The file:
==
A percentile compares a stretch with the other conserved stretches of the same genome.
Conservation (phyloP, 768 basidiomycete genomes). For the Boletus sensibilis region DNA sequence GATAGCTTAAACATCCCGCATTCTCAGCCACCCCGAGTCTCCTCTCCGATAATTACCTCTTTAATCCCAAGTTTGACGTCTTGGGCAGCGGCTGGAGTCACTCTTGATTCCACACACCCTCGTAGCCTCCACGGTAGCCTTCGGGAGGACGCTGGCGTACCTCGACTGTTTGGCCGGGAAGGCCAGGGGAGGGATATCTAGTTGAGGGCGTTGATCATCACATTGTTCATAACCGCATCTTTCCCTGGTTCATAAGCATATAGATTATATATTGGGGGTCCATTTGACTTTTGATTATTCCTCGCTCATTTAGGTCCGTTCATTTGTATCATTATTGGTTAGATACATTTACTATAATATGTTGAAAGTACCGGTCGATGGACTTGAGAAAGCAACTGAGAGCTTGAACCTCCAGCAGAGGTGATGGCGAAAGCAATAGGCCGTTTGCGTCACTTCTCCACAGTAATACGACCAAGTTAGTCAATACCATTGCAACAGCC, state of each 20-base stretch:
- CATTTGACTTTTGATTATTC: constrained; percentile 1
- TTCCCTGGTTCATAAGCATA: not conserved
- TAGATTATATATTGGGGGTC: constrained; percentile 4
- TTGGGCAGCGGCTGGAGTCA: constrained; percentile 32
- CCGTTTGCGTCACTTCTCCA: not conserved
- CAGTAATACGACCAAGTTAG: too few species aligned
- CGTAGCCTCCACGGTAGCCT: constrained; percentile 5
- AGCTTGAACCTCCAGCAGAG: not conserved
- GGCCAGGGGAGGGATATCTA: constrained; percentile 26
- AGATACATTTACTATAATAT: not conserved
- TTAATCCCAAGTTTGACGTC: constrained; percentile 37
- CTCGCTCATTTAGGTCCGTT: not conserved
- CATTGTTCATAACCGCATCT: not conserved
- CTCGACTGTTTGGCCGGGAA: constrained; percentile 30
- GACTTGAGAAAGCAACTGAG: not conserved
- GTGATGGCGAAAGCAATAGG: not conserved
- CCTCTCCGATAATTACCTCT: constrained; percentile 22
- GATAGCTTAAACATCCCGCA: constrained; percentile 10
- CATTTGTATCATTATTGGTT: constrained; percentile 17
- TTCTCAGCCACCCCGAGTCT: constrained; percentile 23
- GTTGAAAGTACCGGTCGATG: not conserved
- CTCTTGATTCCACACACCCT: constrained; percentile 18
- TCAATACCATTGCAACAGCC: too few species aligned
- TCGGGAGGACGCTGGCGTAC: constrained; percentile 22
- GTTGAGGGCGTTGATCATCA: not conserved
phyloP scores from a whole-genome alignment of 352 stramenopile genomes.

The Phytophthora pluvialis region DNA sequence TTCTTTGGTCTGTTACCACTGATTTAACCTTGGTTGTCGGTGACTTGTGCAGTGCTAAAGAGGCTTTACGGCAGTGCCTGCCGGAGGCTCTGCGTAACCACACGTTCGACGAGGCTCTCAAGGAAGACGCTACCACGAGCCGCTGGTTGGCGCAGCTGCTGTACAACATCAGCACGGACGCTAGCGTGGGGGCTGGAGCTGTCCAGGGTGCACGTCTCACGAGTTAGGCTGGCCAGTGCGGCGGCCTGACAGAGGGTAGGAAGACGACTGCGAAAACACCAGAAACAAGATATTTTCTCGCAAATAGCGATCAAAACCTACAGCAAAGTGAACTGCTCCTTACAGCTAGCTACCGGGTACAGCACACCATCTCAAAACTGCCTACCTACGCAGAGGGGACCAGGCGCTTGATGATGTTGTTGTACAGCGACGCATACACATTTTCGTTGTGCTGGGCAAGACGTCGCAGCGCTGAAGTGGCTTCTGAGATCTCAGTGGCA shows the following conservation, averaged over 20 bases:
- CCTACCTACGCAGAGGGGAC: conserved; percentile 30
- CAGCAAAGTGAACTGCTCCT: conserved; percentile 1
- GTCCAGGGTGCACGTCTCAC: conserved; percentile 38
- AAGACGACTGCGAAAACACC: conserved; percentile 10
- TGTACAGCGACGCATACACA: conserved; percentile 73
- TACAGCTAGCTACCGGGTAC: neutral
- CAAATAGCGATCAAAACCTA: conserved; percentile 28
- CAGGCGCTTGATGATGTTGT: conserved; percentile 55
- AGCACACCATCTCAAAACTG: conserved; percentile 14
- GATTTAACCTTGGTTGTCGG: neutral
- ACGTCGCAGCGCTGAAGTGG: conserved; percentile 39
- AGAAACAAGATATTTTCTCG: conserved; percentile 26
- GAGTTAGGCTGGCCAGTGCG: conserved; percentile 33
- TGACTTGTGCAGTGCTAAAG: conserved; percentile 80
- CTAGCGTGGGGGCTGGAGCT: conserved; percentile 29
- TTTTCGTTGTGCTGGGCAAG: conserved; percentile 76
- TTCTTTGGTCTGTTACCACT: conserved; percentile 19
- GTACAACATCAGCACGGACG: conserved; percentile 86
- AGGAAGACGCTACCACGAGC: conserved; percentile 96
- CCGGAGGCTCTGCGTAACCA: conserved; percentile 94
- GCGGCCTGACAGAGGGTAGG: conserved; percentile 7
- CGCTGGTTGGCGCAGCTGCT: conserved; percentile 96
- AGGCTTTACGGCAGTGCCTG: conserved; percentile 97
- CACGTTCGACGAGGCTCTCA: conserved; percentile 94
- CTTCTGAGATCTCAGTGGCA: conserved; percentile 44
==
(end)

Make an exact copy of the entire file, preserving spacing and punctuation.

A percentile compares a stretch with the other conserved stretches of the same genome.
Conservation (phyloP, 768 basidiomycete genomes). For the Boletus sensibilis region DNA sequence GATAGCTTAAACATCCCGCATTCTCAGCCACCCCGAGTCTCCTCTCCGATAATTACCTCTTTAATCCCAAGTTTGACGTCTTGGGCAGCGGCTGGAGTCACTCTTGATTCCACACACCCTCGTAGCCTCCACGGTAGCCTTCGGGAGGACGCTGGCGTACCTCGACTGTTTGGCCGGGAAGGCCAGGGGAGGGATATCTAGTTGAGGGCGTTGATCATCACATTGTTCATAACCGCATCTTTCCCTGGTTCATAAGCATATAGATTATATATTGGGGGTCCATTTGACTTTTGATTATTCCTCGCTCATTTAGGTCCGTTCATTTGTATCATTATTGGTTAGATACATTTACTATAATATGTTGAAAGTACCGGTCGATGGACTTGAGAAAGCAACTGAGAGCTTGAACCTCCAGCAGAGGTGATGGCGAAAGCAATAGGCCGTTTGCGTCACTTCTCCACAGTAATACGACCAAGTTAGTCAATACCATTGCAACAGCC, state of each 20-base stretch:
- CATTTGACTTTTGATTATTC: constrained; percentile 1
- TTCCCTGGTTCATAAGCATA: not conserved
- TAGATTATATATTGGGGGTC: constrained; percentile 4
- TTGGGCAGCGGCTGGAGTCA: constrained; percentile 32
- CCGTTTGCGTCACTTCTCCA: not conserved
- CAGTAATACGACCAAGTTAG: too few species aligned
- CGTAGCCTCCACGGTAGCCT: constrained; percentile 5
- AGCTTGAACCTCCAGCAGAG: not conserved
- GGCCAGGGGAGGGATATCTA: constrained; percentile 26
- AGATACATTTACTATAATAT: not conserved
- TTAATCCCAAGTTTGACGTC: constrained; percentile 37
- CTCGCTCATTTAGGTCCGTT: not conserved
- CATTGTTCATAACCGCATCT: not conserved
- CTCGACTGTTTGGCCGGGAA: constrained; percentile 30
- GACTTGAGAAAGCAACTGAG: not conserved
- GTGATGGCGAAAGCAATAGG: not conserved
- CCTCTCCGATAATTACCTCT: constrained; percentile 22
- GATAGCTTAAACATCCCGCA: constrained; percentile 10
- CATTTGTATCATTATTGGTT: constrained; percentile 17
- TTCTCAGCCACCCCGAGTCT: constrained; percentile 23
- GTTGAAAGTACCGGTCGATG: not conserved
- CTCTTGATTCCACACACCCT: constrained; percentile 18
- TCAATACCATTGCAACAGCC: too few species aligned
- TCGGGAGGACGCTGGCGTAC: constrained; percentile 22
- GTTGAGGGCGTTGATCATCA: not conserved
phyloP scores from a whole-genome alignment of 352 stramenopile genomes.

The Phytophthora pluvialis region DNA sequence TTCTTTGGTCTGTTACCACTGATTTAACCTTGGTTGTCGGTGACTTGTGCAGTGCTAAAGAGGCTTTACGGCAGTGCCTGCCGGAGGCTCTGCGTAACCACACGTTCGACGAGGCTCTCAAGGAAGACGCTACCACGAGCCGCTGGTTGGCGCAGCTGCTGTACAACATCAGCACGGACGCTAGCGTGGGGGCTGGAGCTGTCCAGGGTGCACGTCTCACGAGTTAGGCTGGCCAGTGCGGCGGCCTGACAGAGGGTAGGAAGACGACTGCGAAAACACCAGAAACAAGATATTTTCTCGCAAATAGCGATCAAAACCTACAGCAAAGTGAACTGCTCCTTACAGCTAGCTACCGGGTACAGCACACCATCTCAAAACTGCCTACCTACGCAGAGGGGACCAGGCGCTTGATGATGTTGTTGTACAGCGACGCATACACATTTTCGTTGTGCTGGGCAAGACGTCGCAGCGCTGAAGTGGCTTCTGAGATCTCAGTGGCA shows the following conservation, averaged over 20 bases:
- CCTACCTACGCAGAGGGGAC: conserved; percentile 30
- CAGCAAAGTGAACTGCTCCT: conserved; percentile 1
- GTCCAGGGTGCACGTCTCAC: conserved; percentile 38
- AAGACGACTGCGAAAACACC: conserved; percentile 10
- TGTACAGCGACGCATACACA: conserved; percentile 73
- TACAGCTAGCTACCGGGTAC: neutral
- CAAATAGCGATCAAAACCTA: conserved; percentile 28
- CAGGCGCTTGATGATGTTGT: conserved; percentile 55
- AGCACACCATCTCAAAACTG: conserved; percentile 14
- GATTTAACCTTGGTTGTCGG: neutral
- ACGTCGCAGCGCTGAAGTGG: conserved; percentile 39
- AGAAACAAGATATTTTCTCG: conserved; percentile 26
- GAGTTAGGCTGGCCAGTGCG: conserved; percentile 33
- TGACTTGTGCAGTGCTAAAG: conserved; percentile 80
- CTAGCGTGGGGGCTGGAGCT: conserved; percentile 29
- TTTTCGTTGTGCTGGGCAAG: conserved; percentile 76
- TTCTTTGGTCTGTTACCACT: conserved; percentile 19
- GTACAACATCAGCACGGACG: conserved; percentile 86
- AGGAAGACGCTACCACGAGC: conserved; percentile 96
- CCGGAGGCTCTGCGTAACCA: conserved; percentile 94
- GCGGCCTGACAGAGGGTAGG: conserved; percentile 7
- CGCTGGTTGGCGCAGCTGCT: conserved; percentile 96
- AGGCTTTACGGCAGTGCCTG: conserved; percentile 97
- CACGTTCGACGAGGCTCTCA: conserved; percentile 94
- CTTCTGAGATCTCAGTGGCA: conserved; percentile 44